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We all like to feel comfortable at home, that is kind of a deal-breaker. So when the winter draws in, most of us crank up the heating to stay warm and toasty. But compared to generations before us, the average temperature of our homes has been rising.
Back in 1966 (when England won the World Cup), winter homes around the UK had an average temperature of about 12°C. Fast-forward to 2012 (we haven’t won a World Cup since) and our homes are living at an average temperature of 18°C.
That’s 6°C more and no more World Cups. Resisting the urge to call for research to study the link between rising home temperatures and England’s lack of World Cup success, this is substantial.
The reasons behind the rise can largely be attributed to the invention of central heating, floor heating, double glazing and insulation meaning these older homes are now warmer. But have we also gone soft?
Ideal room temperature during winter
Some people like to keep their homes hot, whilst some prefer to keep them cool. Those households will find themselves at different ends of the spectrum when it comes to average UK bill prices.
As recommended by the World Health Organisation (WHO), UK households should have a room temperature in winter of around 18°C.
The Energy Saving Trust advises that you should always set your thermostat to the lowest comfortable temperature – to aid the battle with climate change – but should aim for around 18-21°C.
However, not heating your home sufficiently can put you and your family’s health at risk during the winter months. The WHO stresses the basic level of warmth required for a healthy and well-dressed person is 18°C.
And a study from housing expert Richard Moore outlines exactly what damage can be caused by having homes at certain temperatures;
- 24°C+ – Cardiovascular risk of strokes and heart attacks
- 21-24°C – Increasing discomfort
- 18-21°C – Comfortable temperatures
- 16-18°C – Discomfort, small health risks
- 12-16°C – Risk of respiratory diseases
- 9-12°C – Risk of strokes, heart attacks
- <9°C – Risk of hypothermia
So your granddad was wrong, we aren’t just softer for having our heating on higher. There are genuine health risks associated with temperatures in your home being too high or too low.
How many hours a day should heating be on?
No households should keep their heating on 24/7 – in fact there should be laws about that, but that would be hard to enforce. Policemen coming round to gauge the temperature in your spare room is a strange thought.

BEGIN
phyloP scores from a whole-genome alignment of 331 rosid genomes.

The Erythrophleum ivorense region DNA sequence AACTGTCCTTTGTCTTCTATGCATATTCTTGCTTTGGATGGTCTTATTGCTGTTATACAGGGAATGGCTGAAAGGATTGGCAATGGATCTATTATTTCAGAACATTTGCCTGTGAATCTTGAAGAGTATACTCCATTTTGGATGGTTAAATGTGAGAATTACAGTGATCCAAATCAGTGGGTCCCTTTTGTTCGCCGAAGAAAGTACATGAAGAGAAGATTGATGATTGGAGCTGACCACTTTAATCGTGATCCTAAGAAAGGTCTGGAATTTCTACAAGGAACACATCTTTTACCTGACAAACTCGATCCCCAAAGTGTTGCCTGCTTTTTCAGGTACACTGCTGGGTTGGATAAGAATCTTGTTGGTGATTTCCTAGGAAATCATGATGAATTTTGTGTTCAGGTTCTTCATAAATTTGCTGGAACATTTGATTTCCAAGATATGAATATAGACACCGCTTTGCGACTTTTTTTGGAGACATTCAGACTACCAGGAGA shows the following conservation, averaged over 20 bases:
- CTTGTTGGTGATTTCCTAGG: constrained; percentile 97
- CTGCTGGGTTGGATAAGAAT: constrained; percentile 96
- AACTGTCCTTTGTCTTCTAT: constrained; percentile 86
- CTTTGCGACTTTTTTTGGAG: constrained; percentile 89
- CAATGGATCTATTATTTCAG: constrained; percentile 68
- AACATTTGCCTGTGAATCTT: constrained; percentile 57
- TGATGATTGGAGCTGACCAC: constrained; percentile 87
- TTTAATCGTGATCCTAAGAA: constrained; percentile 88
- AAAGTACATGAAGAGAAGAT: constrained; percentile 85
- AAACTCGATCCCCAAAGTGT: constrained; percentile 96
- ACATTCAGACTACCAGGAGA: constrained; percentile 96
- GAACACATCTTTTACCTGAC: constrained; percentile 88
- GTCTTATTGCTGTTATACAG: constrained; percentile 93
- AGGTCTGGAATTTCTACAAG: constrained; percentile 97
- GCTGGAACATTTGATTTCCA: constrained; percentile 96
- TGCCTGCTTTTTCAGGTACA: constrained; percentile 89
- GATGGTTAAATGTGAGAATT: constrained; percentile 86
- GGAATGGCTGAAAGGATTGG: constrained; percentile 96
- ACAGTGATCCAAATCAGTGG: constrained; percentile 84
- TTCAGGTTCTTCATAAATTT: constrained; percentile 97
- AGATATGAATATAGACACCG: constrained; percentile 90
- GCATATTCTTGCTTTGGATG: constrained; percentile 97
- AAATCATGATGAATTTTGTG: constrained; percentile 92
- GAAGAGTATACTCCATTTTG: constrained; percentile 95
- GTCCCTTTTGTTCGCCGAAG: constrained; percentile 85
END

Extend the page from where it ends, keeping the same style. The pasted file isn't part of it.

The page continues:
On average, UK homes are heated for about eight hours a day in winter – ten hours a day for homes that have one sustained heating period and seven hours a day for the more usual two heating periods.
Ovo Energy estimate around 70% of UK homes with central heating are active twice per day, with occasional extra boosts when it’s especially chilly. This is a more natural approach providing warmth when most people are in during mornings and evenings, the peaks being around 7am and 7pm.
Best room temperature
- Living room 19-22°C – As you spending most of your time in your living room wearing everyday clothes or pajamas, you don’t need it to be roasting.
- Bathroom 23°C – Stepping out of a hot shower into a freezing bathroom is fun for no one, but you can achieve a higher temperature than the rest of your house with underfloor heating and a practical towel radiator.
- Bedroom 15-20°C – This seems low, given the WHO’s warnings associated with temperatures. But remember almost all of the time you spend here is under sheets, which provide their own warmth.
And what about if you are not home? If everyone is out, just let the heating rest so the temperature only drops a few degrees.
If you are off on holiday, resist the urge to turn the heating off completely as this can lead to problems with damp and frozen pipes (if you are away in the winter). Coming back to reality after some winter sun is tough as it is, so you don’t want to add to your woes. Instead, go for a default moderate temperature of around 14°C.
Home energy savings tips
If you are racking your brains for reasons your bill is so high, you may want to consider the following;
- Turn down your thermostat – The Energy Saving Trust state you can save £80 per year by turning your home’s thermostat by just one degree.
- Improve your home’s insulation – Fitting loft insulation, filling cavity walls and even adding letterbox bristles can stop you losing energy from your home and reduce how much you spend on electricity.
- Make small lifestyle changes – Little things make a difference here so maybe drop your washing machine setting to 30°C, wash dishes by hand more and defrost your freezer every few months.
- Get a smart thermostat – If you are after more control, a smart thermostat is essential to allow you to regulate the amount of energy you use.
- Switch energy supplier – You could be the most energy-conscious household in the world, but if your supplier is expensive it won’t really help. Here at ￼Look After My Bills we can save you up to £350 a year by getting you on the very best energy deal.
Give Look After My Bills a go and see if you can switch easily to a cheaper tariff.